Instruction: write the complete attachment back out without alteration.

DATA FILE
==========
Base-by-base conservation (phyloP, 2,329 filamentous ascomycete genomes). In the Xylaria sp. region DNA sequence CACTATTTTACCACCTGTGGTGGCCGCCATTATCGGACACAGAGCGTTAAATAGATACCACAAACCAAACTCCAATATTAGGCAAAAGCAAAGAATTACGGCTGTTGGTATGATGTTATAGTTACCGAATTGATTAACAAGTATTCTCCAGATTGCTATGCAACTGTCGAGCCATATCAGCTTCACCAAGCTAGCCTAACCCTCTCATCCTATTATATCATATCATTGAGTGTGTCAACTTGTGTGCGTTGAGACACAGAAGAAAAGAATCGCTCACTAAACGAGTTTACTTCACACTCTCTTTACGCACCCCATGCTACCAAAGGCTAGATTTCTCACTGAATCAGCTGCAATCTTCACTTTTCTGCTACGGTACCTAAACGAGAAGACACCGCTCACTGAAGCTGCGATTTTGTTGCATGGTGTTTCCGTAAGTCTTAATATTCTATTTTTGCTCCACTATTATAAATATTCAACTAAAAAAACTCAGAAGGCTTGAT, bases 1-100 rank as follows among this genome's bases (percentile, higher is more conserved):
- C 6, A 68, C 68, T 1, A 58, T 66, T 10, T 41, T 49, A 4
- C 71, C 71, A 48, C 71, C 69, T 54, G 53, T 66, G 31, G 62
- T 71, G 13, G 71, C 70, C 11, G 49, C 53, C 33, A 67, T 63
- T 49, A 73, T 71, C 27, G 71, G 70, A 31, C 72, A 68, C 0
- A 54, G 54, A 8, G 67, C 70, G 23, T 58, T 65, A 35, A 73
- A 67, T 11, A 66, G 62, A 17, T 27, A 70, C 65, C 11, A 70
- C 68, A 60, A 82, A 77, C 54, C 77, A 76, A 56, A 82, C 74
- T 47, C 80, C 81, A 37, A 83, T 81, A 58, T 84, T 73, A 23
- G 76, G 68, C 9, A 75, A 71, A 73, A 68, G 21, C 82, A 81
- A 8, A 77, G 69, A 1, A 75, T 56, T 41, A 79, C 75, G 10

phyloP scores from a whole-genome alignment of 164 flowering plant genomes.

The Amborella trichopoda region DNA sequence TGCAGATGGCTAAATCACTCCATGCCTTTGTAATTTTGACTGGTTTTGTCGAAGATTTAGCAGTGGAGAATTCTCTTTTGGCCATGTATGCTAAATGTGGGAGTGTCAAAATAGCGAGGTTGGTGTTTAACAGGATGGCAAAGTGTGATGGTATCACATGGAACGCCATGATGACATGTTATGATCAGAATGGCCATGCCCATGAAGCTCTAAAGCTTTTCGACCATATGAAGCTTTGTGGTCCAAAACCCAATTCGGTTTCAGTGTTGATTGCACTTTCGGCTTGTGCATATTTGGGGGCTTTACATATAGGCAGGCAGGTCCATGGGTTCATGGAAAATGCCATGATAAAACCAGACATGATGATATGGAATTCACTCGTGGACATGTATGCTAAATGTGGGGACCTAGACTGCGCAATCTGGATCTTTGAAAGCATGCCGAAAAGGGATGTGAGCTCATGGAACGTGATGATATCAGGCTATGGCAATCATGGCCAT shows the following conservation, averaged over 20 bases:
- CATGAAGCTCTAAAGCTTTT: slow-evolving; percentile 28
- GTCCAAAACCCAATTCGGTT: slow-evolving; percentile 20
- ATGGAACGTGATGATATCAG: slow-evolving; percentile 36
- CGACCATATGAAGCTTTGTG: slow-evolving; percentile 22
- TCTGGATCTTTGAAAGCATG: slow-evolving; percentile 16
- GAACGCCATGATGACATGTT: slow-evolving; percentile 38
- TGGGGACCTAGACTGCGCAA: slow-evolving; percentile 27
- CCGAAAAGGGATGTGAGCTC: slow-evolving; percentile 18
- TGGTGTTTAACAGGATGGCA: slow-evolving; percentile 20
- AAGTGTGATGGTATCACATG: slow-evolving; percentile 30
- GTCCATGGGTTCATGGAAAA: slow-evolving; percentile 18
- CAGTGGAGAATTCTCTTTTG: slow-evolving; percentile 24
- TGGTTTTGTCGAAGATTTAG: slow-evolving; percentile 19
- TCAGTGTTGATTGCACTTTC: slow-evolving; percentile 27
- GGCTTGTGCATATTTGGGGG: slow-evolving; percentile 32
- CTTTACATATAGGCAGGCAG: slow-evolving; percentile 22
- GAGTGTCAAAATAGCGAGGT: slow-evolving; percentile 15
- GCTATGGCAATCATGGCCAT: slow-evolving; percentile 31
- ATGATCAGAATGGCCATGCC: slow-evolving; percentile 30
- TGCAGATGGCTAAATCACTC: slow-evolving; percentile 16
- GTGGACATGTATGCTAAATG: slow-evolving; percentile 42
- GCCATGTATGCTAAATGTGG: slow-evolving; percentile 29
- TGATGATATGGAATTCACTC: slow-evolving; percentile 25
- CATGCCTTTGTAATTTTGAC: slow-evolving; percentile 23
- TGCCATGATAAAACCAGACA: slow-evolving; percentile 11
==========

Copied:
Base-by-base conservation (phyloP, 2,329 filamentous ascomycete genomes). In the Xylaria sp. region DNA sequence CACTATTTTACCACCTGTGGTGGCCGCCATTATCGGACACAGAGCGTTAAATAGATACCACAAACCAAACTCCAATATTAGGCAAAAGCAAAGAATTACGGCTGTTGGTATGATGTTATAGTTACCGAATTGATTAACAAGTATTCTCCAGATTGCTATGCAACTGTCGAGCCATATCAGCTTCACCAAGCTAGCCTAACCCTCTCATCCTATTATATCATATCATTGAGTGTGTCAACTTGTGTGCGTTGAGACACAGAAGAAAAGAATCGCTCACTAAACGAGTTTACTTCACACTCTCTTTACGCACCCCATGCTACCAAAGGCTAGATTTCTCACTGAATCAGCTGCAATCTTCACTTTTCTGCTACGGTACCTAAACGAGAAGACACCGCTCACTGAAGCTGCGATTTTGTTGCATGGTGTTTCCGTAAGTCTTAATATTCTATTTTTGCTCCACTATTATAAATATTCAACTAAAAAAACTCAGAAGGCTTGAT, bases 1-100 rank as follows among this genome's bases (percentile, higher is more conserved):
- C 6, A 68, C 68, T 1, A 58, T 66, T 10, T 41, T 49, A 4
- C 71, C 71, A 48, C 71, C 69, T 54, G 53, T 66, G 31, G 62
- T 71, G 13, G 71, C 70, C 11, G 49, C 53, C 33, A 67, T 63
- T 49, A 73, T 71, C 27, G 71, G 70, A 31, C 72, A 68, C 0
- A 54, G 54, A 8, G 67, C 70, G 23, T 58, T 65, A 35, A 73
- A 67, T 11, A 66, G 62, A 17, T 27, A 70, C 65, C 11, A 70
- C 68, A 60, A 82, A 77, C 54, C 77, A 76, A 56, A 82, C 74
- T 47, C 80, C 81, A 37, A 83, T 81, A 58, T 84, T 73, A 23
- G 76, G 68, C 9, A 75, A 71, A 73, A 68, G 21, C 82, A 81
- A 8, A 77, G 69, A 1, A 75, T 56, T 41, A 79, C 75, G 10

phyloP scores from a whole-genome alignment of 164 flowering plant genomes.

The Amborella trichopoda region DNA sequence TGCAGATGGCTAAATCACTCCATGCCTTTGTAATTTTGACTGGTTTTGTCGAAGATTTAGCAGTGGAGAATTCTCTTTTGGCCATGTATGCTAAATGTGGGAGTGTCAAAATAGCGAGGTTGGTGTTTAACAGGATGGCAAAGTGTGATGGTATCACATGGAACGCCATGATGACATGTTATGATCAGAATGGCCATGCCCATGAAGCTCTAAAGCTTTTCGACCATATGAAGCTTTGTGGTCCAAAACCCAATTCGGTTTCAGTGTTGATTGCACTTTCGGCTTGTGCATATTTGGGGGCTTTACATATAGGCAGGCAGGTCCATGGGTTCATGGAAAATGCCATGATAAAACCAGACATGATGATATGGAATTCACTCGTGGACATGTATGCTAAATGTGGGGACCTAGACTGCGCAATCTGGATCTTTGAAAGCATGCCGAAAAGGGATGTGAGCTCATGGAACGTGATGATATCAGGCTATGGCAATCATGGCCAT shows the following conservation, averaged over 20 bases:
- CATGAAGCTCTAAAGCTTTT: slow-evolving; percentile 28
- GTCCAAAACCCAATTCGGTT: slow-evolving; percentile 20
- ATGGAACGTGATGATATCAG: slow-evolving; percentile 36
- CGACCATATGAAGCTTTGTG: slow-evolving; percentile 22
- TCTGGATCTTTGAAAGCATG: slow-evolving; percentile 16
- GAACGCCATGATGACATGTT: slow-evolving; percentile 38
- TGGGGACCTAGACTGCGCAA: slow-evolving; percentile 27
- CCGAAAAGGGATGTGAGCTC: slow-evolving; percentile 18
- TGGTGTTTAACAGGATGGCA: slow-evolving; percentile 20
- AAGTGTGATGGTATCACATG: slow-evolving; percentile 30
- GTCCATGGGTTCATGGAAAA: slow-evolving; percentile 18
- CAGTGGAGAATTCTCTTTTG: slow-evolving; percentile 24
- TGGTTTTGTCGAAGATTTAG: slow-evolving; percentile 19
- TCAGTGTTGATTGCACTTTC: slow-evolving; percentile 27
- GGCTTGTGCATATTTGGGGG: slow-evolving; percentile 32
- CTTTACATATAGGCAGGCAG: slow-evolving; percentile 22
- GAGTGTCAAAATAGCGAGGT: slow-evolving; percentile 15
- GCTATGGCAATCATGGCCAT: slow-evolving; percentile 31
- ATGATCAGAATGGCCATGCC: slow-evolving; percentile 30
- TGCAGATGGCTAAATCACTC: slow-evolving; percentile 16
- GTGGACATGTATGCTAAATG: slow-evolving; percentile 42
- GCCATGTATGCTAAATGTGG: slow-evolving; percentile 29
- TGATGATATGGAATTCACTC: slow-evolving; percentile 25
- CATGCCTTTGTAATTTTGAC: slow-evolving; percentile 23
- TGCCATGATAAAACCAGACA: slow-evolving; percentile 11